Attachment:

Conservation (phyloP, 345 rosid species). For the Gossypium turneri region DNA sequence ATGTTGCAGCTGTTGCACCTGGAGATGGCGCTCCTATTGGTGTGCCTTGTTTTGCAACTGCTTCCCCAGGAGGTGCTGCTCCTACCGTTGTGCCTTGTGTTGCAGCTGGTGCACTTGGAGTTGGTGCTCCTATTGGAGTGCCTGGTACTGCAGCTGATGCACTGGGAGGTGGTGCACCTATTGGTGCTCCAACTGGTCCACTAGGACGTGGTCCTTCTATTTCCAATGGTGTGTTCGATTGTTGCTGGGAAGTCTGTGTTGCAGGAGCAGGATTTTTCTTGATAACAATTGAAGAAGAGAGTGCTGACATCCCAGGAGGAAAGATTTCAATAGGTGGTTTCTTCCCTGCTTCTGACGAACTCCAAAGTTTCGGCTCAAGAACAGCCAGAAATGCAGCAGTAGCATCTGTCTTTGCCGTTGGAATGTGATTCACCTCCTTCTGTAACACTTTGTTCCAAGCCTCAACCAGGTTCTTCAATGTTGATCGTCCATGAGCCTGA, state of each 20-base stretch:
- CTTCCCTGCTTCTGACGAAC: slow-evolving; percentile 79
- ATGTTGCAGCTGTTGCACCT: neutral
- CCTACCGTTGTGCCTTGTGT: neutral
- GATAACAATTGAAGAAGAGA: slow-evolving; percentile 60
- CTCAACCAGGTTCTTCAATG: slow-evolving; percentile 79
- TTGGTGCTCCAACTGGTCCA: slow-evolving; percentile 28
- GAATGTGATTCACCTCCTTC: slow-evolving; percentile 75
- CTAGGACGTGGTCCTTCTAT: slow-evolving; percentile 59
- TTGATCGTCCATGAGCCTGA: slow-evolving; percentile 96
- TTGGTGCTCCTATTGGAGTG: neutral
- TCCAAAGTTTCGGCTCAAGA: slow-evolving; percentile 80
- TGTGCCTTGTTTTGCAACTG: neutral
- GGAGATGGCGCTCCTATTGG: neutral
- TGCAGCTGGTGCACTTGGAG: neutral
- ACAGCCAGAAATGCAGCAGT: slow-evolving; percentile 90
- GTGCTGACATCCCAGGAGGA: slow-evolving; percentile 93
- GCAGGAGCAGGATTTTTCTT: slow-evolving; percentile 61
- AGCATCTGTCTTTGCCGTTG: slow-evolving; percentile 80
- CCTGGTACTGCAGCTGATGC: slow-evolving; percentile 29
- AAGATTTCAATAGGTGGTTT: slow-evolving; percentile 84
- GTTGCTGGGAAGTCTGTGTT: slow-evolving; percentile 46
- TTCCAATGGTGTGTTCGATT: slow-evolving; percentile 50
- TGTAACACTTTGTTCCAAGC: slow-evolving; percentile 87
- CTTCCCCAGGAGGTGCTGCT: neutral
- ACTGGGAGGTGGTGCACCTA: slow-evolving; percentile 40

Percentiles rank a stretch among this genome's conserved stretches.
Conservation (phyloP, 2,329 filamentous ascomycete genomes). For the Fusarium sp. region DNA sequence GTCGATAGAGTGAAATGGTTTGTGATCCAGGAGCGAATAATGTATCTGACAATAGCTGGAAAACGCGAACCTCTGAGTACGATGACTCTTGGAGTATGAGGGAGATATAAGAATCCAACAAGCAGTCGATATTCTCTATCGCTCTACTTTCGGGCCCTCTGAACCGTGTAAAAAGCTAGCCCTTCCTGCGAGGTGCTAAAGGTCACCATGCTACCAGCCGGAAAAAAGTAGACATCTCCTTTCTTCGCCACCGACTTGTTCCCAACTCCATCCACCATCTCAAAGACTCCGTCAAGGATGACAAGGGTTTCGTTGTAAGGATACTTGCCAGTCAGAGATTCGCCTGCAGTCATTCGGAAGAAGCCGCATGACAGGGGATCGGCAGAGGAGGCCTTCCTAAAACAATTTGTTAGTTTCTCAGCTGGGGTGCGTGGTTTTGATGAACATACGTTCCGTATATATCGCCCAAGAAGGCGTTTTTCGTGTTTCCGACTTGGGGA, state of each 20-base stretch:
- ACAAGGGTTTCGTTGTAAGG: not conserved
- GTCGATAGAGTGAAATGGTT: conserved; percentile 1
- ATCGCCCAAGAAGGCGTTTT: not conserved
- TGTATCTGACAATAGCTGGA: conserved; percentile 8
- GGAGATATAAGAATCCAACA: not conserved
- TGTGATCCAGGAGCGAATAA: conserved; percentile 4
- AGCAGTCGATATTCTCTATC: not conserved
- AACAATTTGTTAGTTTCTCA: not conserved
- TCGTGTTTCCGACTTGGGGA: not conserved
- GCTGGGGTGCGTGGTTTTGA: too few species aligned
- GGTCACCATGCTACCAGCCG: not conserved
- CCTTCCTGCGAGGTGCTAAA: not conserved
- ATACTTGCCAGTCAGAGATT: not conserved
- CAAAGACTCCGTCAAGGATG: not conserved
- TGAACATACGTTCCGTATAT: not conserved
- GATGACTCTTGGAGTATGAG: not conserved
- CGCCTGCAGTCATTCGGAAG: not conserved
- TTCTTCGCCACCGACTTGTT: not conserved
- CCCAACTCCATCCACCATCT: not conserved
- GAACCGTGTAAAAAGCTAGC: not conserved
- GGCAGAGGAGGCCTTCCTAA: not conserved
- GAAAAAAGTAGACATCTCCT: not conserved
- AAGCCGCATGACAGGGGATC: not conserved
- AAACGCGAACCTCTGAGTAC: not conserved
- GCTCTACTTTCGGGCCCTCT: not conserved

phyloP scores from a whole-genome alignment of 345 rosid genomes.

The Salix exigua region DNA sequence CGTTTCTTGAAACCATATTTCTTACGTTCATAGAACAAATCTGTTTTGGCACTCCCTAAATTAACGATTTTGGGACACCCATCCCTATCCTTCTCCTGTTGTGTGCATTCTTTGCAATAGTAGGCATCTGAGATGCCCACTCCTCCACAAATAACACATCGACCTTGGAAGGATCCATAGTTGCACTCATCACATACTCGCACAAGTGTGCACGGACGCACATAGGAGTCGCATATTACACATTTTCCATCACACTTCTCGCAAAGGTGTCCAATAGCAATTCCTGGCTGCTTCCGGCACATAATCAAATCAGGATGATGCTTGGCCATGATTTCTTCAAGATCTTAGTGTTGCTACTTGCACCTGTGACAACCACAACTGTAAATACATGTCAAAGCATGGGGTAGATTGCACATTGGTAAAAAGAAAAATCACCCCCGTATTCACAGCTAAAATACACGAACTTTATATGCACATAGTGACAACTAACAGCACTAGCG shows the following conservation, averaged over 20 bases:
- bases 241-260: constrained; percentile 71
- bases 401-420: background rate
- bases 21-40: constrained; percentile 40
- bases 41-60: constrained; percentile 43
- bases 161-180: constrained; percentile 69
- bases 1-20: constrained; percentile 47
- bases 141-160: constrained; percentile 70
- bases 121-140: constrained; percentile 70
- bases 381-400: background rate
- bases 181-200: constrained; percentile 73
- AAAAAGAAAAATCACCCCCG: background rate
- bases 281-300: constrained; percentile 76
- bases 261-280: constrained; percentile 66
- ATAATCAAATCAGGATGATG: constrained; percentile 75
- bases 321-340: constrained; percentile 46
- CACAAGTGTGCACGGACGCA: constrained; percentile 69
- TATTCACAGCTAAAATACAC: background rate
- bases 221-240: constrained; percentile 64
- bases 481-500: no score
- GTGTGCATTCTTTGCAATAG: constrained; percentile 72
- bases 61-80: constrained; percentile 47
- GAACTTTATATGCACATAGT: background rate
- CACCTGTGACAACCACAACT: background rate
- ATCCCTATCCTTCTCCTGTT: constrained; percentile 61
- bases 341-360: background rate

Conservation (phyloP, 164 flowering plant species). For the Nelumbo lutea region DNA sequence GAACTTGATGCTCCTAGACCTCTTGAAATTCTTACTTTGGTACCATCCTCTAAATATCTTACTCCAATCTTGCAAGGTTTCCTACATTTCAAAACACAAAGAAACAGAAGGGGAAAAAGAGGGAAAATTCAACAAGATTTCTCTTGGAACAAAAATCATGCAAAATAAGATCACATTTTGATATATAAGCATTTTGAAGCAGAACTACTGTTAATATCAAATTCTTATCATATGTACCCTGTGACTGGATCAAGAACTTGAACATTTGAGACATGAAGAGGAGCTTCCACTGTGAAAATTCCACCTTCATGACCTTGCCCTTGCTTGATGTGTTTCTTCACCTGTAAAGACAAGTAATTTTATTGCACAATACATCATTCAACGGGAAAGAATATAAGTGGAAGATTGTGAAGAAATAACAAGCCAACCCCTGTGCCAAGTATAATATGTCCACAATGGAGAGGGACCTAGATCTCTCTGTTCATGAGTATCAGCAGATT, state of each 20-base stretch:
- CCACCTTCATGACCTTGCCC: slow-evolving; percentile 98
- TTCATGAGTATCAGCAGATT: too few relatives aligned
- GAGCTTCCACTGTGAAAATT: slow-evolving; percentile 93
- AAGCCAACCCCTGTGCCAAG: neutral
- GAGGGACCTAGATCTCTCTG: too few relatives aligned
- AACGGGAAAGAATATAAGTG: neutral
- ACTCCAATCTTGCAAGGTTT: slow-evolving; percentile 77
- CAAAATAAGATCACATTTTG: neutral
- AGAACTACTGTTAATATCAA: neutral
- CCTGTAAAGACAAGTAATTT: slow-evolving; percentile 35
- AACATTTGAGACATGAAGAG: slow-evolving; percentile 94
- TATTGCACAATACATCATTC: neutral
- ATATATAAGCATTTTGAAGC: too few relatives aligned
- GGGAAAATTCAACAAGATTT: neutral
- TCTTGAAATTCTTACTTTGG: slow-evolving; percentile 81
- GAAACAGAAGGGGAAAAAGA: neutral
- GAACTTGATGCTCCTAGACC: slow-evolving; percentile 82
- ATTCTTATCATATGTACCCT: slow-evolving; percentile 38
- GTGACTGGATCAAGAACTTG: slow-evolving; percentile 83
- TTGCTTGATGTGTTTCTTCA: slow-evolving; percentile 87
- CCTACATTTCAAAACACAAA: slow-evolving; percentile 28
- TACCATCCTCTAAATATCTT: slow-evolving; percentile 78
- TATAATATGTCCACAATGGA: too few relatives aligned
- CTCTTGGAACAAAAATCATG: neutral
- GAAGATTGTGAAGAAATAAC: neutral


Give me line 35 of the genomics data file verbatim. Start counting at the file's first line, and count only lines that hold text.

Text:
- AGCAGTCGATATTCTCTATC: not conserved